Explaining Geothermal Cycles

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Geothermal energy has become more and more popular globally due to its sustainability and economic stand point. Geothermal power plants run on a variety of temperatures and utilize hydrothermal resources (water/steam and heat) from below the earth surface to generate electricity for people’s daily consumption. Resources can come from dry steam or hot water wells.

There are three kinds of Geothermal cycle for power plants: binary cycle, dry steam and flash steam. Binary cycle power plants use the heat transfer from geothermal hot water to secondary fluids with a low boiling point at the lower end of standard geothermal temperature (225 to 360 F). This heat will cause the secondary fluid to bubble and turn into steam in the heat exchanger, which is then used to turn the turbine. Since water and secondary fluids are kept apart in the cycle, air emission is minimized.

Dry steam is the first geothermal power plant to ever exist from a natural rupture of steam, though considerably uncommon since it demands sustainable underground heat sources to work. The steam used as a working fluid will be piped directly from the underground geothermal reservoirs to turn a turbine and generate electricity.

Flash steam is the most common type of geothermal application, using a underground high-pressure hot water reservoir with a minimum temperature of 360 F, converting it to steam as it moves up to the surface from change in pressure. After steam gets separated from water, it drives the turbines to produce electricity. As the steam cools down and condenses to water, fluid then will be injected back to the reservoir to be reused.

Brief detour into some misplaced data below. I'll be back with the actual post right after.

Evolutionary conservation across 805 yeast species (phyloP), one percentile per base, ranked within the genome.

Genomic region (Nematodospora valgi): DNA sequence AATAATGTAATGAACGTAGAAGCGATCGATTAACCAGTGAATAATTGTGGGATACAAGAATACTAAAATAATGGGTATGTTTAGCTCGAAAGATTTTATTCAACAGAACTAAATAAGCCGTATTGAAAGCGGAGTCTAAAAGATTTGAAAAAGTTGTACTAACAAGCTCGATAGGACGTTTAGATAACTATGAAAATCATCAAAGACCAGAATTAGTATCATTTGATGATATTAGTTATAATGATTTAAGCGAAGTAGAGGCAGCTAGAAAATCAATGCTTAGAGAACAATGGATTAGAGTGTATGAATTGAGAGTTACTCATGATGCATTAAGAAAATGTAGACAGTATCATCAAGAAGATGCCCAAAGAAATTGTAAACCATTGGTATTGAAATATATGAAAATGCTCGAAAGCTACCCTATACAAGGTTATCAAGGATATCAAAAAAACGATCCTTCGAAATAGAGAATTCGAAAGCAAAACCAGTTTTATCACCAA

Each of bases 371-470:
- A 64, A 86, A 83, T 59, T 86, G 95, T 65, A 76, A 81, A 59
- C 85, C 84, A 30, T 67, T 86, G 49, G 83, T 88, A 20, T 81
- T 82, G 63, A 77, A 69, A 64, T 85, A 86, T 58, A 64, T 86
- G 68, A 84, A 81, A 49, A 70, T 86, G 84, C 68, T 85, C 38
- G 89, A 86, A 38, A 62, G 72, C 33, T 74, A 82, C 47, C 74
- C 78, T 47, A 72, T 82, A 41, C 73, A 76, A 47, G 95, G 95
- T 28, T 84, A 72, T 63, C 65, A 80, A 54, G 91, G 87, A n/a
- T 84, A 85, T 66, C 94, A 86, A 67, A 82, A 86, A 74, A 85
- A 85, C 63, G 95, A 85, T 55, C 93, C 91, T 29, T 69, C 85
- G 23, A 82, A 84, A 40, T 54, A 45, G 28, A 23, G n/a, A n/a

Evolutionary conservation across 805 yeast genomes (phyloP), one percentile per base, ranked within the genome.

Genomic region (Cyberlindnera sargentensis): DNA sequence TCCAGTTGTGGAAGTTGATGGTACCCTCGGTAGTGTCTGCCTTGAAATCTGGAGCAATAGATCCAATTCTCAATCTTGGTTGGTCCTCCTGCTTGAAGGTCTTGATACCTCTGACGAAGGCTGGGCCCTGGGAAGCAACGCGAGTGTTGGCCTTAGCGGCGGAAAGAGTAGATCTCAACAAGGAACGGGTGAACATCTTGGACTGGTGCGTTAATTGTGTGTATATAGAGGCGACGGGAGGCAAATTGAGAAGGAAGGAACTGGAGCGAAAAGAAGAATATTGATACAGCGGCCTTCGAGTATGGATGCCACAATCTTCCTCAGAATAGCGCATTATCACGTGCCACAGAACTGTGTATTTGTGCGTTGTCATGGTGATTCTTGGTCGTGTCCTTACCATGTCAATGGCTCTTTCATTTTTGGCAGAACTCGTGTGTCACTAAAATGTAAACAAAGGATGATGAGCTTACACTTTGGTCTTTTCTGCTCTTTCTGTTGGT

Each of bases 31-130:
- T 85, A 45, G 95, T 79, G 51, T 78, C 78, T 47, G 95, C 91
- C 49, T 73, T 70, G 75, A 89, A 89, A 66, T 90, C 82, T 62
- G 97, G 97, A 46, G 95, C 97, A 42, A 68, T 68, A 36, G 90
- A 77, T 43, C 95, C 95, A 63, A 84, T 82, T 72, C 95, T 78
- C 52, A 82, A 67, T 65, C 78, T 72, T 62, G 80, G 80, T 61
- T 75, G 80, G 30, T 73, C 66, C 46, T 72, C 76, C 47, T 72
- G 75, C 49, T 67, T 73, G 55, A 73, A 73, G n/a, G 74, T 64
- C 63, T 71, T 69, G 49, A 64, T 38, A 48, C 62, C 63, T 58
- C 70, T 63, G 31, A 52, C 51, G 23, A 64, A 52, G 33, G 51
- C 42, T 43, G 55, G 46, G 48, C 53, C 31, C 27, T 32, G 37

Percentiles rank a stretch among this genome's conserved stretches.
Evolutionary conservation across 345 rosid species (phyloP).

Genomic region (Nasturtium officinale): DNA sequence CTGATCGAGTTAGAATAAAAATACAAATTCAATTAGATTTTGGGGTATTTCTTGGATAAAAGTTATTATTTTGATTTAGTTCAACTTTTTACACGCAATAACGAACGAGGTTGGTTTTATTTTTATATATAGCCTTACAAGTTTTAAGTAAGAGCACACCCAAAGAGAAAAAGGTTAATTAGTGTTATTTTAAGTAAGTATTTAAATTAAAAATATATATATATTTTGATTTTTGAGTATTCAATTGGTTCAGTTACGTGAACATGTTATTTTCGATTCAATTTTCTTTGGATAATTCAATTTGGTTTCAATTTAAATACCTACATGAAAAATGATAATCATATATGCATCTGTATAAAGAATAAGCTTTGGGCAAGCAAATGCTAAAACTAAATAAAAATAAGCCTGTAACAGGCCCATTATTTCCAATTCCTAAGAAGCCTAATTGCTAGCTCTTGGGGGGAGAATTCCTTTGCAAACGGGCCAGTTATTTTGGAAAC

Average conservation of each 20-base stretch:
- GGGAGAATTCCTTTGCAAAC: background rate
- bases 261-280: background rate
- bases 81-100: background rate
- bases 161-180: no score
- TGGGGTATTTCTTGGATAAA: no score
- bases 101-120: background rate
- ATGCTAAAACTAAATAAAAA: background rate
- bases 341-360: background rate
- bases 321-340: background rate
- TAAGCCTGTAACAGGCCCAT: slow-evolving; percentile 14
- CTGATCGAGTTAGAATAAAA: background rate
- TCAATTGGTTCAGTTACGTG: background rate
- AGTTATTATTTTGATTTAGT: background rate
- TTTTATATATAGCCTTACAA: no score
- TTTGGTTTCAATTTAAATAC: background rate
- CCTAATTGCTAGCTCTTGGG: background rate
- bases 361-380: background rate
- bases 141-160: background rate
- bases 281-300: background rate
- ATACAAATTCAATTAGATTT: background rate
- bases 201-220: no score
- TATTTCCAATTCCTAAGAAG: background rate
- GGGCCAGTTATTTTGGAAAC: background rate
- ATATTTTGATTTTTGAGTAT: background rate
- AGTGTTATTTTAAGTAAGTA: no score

Each one of these system designs comes with its own advantages and disadvantages. For example, binary cycle allows low temperature geothermal sources to be used thus can be used in more wide spread applications. This kind of cycle also does not release geothermal fluid into the system, thus the technology is more environmentally friendly. On the other hand flash steam power plant gives you the advantage of sustainability as well as cost effectiveness in the long run, though it’s rather geographically sensitive. Dry steam application is hard to implement due to the rather rare natural resource used to be able to implement such a cycle, though it generates less of a footprint and require simpler technology which results to lower initial cost. The better application is really dependent on the designer’s needs and goals.

References:

http://large.stanford.edu/courses/2011/ph240/yan2/

http://me1065.wikidot.com/flash-steam-geothermal-power-plants

https://www.nrel.gov/workingwithus/re-geo-elec-production.html

http://energy.gov/eere/geothermal/how-geothermal-power-plant-works-simple

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